Effects of timetable related service quality on rail demand
place - europe, mode - rail, operations - scheduling, technology - passenger information, ridership - elasticity, ridership - demand, planning - service quality
Generalised Journey Time (GJT), rail demand
his paper is concerned with the suitability of and component weightings within the composite index Generalised Journey Time (GJT). GJT is used to model rail demand in Britain and is composed of station-to-station journey time, service headway and a penalty for the need to change trains. We analyse a large data set of rail ticket sales data to explore three features of GJT. The first is to determine how GJT impacts on rail demand, including interactions with distance and value for money and exploring the effects of the size and sign of the change in GJT, distinguishing between short run and long run effects. The new evidence obtained was important given concerns over the elasticities previously recommended for use in the rail industry in Britain. Secondly, we provide evidence as to whether the weights associated with headway and interchange in GJT are appropriate. Our analysis indicates that more influence should be attached to interchange. Finally, the rail industry in Britain’s approach of using GJT and fare is quite unique. We have tested how it compares with the more traditional approach of generalised cost and with the specification of separate elasticities to the component parts of GJT. This indicates that the GJT approach is preferable to the more conventional approach although there would seem to be value in further pursuing separate elasticities to the components of GJT.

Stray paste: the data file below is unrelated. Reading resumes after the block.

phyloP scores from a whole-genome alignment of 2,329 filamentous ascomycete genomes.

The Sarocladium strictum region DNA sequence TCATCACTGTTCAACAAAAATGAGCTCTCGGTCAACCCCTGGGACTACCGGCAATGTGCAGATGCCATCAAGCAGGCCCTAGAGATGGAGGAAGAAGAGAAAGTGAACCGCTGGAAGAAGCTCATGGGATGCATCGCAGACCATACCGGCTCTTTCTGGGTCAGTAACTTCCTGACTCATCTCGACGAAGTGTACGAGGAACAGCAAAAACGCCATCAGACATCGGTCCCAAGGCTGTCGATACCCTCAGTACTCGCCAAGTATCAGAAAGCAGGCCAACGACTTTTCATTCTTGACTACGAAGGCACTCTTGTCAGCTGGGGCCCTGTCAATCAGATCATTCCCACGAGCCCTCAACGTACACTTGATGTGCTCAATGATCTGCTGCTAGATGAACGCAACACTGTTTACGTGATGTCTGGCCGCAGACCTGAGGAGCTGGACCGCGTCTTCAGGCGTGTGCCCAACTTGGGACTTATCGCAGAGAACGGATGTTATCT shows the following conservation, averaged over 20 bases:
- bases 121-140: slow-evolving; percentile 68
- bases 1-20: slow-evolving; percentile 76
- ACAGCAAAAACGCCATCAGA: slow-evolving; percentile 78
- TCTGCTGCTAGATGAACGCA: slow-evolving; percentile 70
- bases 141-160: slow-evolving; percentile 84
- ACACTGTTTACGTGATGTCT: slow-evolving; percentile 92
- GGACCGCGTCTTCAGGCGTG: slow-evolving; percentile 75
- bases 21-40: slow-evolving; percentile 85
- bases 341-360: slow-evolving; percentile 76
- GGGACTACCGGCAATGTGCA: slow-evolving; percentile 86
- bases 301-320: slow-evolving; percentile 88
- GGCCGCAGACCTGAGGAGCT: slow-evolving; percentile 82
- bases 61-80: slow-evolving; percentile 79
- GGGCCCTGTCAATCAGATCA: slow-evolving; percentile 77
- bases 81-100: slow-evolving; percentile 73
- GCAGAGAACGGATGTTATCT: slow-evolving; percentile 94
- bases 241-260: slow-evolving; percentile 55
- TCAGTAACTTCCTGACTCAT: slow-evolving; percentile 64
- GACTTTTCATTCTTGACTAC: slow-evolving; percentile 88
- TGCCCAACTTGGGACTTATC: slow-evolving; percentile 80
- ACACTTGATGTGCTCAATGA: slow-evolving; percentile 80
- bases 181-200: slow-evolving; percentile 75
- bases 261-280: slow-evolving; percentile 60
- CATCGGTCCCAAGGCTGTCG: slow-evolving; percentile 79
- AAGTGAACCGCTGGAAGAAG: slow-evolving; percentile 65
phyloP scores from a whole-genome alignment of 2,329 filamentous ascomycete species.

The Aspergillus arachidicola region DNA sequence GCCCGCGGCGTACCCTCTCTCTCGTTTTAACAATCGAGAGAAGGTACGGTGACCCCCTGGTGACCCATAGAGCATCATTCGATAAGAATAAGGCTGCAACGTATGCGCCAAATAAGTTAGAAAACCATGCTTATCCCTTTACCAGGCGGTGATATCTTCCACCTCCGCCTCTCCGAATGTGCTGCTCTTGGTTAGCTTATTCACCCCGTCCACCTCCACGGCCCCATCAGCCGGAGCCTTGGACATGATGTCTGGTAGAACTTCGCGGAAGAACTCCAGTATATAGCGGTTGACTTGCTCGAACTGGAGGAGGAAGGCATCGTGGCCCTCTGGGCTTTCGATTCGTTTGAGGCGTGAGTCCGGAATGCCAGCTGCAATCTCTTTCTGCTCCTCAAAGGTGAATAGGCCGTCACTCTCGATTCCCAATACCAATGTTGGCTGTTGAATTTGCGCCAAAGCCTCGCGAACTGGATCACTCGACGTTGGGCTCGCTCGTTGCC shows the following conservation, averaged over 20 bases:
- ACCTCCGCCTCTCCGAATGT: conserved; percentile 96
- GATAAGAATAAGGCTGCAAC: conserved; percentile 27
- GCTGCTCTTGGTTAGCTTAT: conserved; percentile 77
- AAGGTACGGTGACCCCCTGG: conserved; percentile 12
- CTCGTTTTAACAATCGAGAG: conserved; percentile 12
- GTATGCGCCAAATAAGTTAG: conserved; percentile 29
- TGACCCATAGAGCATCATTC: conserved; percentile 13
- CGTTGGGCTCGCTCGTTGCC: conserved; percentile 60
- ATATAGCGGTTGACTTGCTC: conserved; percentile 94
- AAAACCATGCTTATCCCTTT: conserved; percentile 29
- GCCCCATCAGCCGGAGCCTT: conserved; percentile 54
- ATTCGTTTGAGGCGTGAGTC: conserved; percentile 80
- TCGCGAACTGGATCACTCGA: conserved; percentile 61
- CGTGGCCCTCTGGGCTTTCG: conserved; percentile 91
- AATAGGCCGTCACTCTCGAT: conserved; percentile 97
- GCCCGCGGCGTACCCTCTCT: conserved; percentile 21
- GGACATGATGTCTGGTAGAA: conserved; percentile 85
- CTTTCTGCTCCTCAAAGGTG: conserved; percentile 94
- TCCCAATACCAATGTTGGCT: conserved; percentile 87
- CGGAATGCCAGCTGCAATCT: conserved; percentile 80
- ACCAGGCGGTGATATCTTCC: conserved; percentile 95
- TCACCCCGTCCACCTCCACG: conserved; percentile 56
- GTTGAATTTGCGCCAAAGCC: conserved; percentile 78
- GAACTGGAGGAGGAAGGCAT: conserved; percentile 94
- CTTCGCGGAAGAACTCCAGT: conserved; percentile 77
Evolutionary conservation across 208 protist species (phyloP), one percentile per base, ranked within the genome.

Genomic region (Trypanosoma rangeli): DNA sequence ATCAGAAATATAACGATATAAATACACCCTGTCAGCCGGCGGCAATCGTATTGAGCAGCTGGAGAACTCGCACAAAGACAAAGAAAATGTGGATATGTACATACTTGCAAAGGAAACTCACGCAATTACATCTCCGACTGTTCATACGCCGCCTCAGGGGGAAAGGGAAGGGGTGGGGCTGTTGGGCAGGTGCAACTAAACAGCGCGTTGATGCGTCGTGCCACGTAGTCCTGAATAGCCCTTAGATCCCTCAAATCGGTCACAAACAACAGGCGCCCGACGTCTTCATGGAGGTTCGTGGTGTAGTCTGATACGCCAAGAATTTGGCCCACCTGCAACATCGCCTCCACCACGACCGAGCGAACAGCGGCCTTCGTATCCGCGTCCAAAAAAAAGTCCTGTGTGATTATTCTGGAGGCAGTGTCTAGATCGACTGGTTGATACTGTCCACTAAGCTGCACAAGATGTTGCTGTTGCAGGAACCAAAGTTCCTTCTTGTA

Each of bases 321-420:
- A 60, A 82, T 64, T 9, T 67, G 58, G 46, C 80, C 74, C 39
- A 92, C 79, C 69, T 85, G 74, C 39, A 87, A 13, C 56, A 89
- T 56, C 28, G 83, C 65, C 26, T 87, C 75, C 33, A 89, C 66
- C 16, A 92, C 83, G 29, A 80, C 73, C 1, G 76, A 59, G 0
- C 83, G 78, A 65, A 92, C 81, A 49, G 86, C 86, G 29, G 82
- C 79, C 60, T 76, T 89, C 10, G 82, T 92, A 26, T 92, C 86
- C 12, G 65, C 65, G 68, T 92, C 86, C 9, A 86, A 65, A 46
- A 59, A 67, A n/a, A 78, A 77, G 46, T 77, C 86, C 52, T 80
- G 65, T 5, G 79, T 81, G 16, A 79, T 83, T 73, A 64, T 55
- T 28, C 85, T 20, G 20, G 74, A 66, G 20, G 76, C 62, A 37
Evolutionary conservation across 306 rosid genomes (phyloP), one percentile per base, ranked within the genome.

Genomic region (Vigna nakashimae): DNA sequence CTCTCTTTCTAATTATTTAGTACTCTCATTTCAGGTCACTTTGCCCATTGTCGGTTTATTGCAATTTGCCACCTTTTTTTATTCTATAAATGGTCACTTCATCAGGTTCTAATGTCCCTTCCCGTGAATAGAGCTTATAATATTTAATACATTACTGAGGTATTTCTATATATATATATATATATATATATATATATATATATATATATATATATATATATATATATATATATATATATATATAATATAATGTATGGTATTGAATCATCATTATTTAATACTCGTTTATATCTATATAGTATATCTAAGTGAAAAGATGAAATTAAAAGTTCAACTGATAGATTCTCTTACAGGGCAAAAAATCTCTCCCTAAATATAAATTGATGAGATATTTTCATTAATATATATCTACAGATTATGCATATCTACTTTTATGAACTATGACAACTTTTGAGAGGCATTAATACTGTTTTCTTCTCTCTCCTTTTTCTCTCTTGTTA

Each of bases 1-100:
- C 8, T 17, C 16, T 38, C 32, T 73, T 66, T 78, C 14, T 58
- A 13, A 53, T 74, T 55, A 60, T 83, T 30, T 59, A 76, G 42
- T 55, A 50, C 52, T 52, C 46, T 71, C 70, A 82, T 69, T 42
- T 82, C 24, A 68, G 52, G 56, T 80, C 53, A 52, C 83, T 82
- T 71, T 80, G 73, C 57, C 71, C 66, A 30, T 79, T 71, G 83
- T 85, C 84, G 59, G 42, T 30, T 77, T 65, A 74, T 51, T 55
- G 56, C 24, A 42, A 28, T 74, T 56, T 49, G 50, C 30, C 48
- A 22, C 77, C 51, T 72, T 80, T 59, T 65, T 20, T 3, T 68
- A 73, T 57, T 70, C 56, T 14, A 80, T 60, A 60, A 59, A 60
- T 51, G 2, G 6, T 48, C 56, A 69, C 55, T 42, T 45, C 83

Permission to publish the abstract has been given by Elsevier, copyright remains with them.
Wheat, P., & Wardman, M. (2017). Effects of timetable related service quality on rail demand. Transportation Research Part A: Policy and Practice, Vol. 95, pp. 96–108.